Audrey Molloy’s collection, The Important Things, was shortlisted for the Seamus Heaney First Collection Poetry Prize. Stephen Sexton’s citation noted, ‘In this striking, moving, bold debut, Audrey Molloy’s poems move between Ireland and Australia, parenthood and daughterhood, and the sensual worlds of the body, its attendant desires and intensities. Beyond these essential forces, The Important Things, in all its formal elegance, is a book of grief too. Its second part stuns with tenderness.’
It received the 2021 Anne Elder Award. The judges applauded ‘. . . a rebellious, subtle wit in this collection, matched by the poet’s capacity for evocative and moving vulnerability.
Molloy’s surprising, elegant poems explore intimacy, domesticity and grief, and as she
navigates this complex terrain her voice remains assured, self-aware and charismatic. This mature and grounded voice, unafraid to expose the fragility and vulnerability that come with life’s experiences, is suffused with human warmth that connects with and engages the reader. Though a highly personal collection, we see ourselves reflected in the poems and bear testament to the adjacency of loss and grief with re-discovery of joy and pleasure.’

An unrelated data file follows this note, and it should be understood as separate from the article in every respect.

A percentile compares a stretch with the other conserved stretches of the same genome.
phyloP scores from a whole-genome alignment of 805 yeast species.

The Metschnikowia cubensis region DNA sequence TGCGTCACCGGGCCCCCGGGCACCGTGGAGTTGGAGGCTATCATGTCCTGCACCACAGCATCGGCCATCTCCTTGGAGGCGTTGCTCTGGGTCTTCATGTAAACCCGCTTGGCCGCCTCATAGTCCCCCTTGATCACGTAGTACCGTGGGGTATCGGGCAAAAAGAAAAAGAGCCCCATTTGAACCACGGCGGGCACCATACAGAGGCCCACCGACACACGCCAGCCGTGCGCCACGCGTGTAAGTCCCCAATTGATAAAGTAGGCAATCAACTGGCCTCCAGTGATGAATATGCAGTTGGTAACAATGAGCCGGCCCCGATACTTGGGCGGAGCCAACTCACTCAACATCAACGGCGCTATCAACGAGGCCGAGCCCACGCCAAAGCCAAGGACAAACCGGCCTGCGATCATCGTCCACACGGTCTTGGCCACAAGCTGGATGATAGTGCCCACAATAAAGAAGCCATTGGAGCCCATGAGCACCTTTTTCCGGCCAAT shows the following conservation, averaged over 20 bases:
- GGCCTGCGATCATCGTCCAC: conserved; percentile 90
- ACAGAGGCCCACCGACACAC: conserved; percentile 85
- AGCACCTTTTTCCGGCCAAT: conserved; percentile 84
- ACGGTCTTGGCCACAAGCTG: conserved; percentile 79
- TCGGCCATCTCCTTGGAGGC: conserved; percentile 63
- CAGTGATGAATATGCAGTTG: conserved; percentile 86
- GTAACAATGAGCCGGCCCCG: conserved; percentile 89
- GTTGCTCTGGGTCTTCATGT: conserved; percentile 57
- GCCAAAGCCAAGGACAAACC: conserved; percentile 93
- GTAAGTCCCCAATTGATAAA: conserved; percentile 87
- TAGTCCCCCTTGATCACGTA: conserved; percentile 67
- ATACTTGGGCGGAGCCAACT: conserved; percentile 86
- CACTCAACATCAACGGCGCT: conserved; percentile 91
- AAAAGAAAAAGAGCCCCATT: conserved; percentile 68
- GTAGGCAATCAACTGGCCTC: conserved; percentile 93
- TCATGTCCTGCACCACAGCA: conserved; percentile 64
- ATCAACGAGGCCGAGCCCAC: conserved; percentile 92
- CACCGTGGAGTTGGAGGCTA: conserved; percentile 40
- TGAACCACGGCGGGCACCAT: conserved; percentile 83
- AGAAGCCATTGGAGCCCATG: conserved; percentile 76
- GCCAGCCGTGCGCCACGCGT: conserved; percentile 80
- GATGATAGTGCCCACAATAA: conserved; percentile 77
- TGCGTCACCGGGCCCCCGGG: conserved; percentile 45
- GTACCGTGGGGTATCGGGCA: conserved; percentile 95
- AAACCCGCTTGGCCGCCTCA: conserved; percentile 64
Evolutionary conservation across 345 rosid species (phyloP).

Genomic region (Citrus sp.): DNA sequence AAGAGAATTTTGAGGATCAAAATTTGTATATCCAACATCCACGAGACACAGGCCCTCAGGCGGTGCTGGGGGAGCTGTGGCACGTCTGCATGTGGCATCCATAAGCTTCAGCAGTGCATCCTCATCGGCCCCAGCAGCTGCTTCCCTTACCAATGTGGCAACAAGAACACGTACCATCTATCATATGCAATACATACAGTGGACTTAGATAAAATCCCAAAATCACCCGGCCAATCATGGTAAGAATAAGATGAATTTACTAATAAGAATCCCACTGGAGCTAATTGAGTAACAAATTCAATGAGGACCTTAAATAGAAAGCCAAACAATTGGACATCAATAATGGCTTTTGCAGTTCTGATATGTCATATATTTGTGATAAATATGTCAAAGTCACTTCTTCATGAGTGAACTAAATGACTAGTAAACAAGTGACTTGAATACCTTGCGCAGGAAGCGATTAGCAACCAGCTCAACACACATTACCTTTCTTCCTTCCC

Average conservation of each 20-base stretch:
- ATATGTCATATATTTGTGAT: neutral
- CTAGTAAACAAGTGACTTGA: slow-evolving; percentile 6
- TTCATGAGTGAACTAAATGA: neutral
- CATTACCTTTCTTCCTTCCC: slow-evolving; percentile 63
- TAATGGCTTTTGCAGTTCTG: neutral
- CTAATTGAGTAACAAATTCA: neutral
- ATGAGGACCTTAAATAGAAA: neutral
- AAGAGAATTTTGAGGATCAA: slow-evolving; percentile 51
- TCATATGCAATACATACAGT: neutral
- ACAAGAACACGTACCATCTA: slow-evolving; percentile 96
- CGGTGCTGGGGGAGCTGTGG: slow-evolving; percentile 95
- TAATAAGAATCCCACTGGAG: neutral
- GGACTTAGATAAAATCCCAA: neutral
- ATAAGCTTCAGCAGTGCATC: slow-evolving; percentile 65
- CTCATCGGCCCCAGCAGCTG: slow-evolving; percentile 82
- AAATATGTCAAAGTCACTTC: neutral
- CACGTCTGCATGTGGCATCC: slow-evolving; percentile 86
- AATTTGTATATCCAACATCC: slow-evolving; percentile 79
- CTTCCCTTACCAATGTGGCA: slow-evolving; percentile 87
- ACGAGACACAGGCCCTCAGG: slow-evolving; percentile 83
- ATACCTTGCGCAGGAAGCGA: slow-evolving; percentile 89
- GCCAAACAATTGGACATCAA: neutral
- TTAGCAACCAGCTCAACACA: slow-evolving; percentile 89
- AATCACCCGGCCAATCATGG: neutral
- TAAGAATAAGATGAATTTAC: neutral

Embracing experiences in her native Ireland and in Australia where she now lives, Audrey
Molloy’s second collection begins with a study of origins. From the recipe for an ‘emergency cocktail’ in the event of being stranded inland she explores ‘a closer understanding of what it means / to be a woman’. ‘What I Love’ begins ‘is afterwards’ while, in a dazzling variety of forms, The Blue Cocktail includes poems alert and alive to language itself, featuring misheard lyrics in a Dylan song, a night out in a Dublin club, ‘Postcards to Delphine’ and ‘Diaspora Blues’. There are moving poems about children and motherhood and a constant consciousness of the body and its desires. One of the exuberant poems is a love song to Sydney itself — ‘I want her, // I beg her — and we all throw her roses.’
If The Important Things was a book of promise The Blue Cocktail shows that guarantee has been secured.
The Gallery Press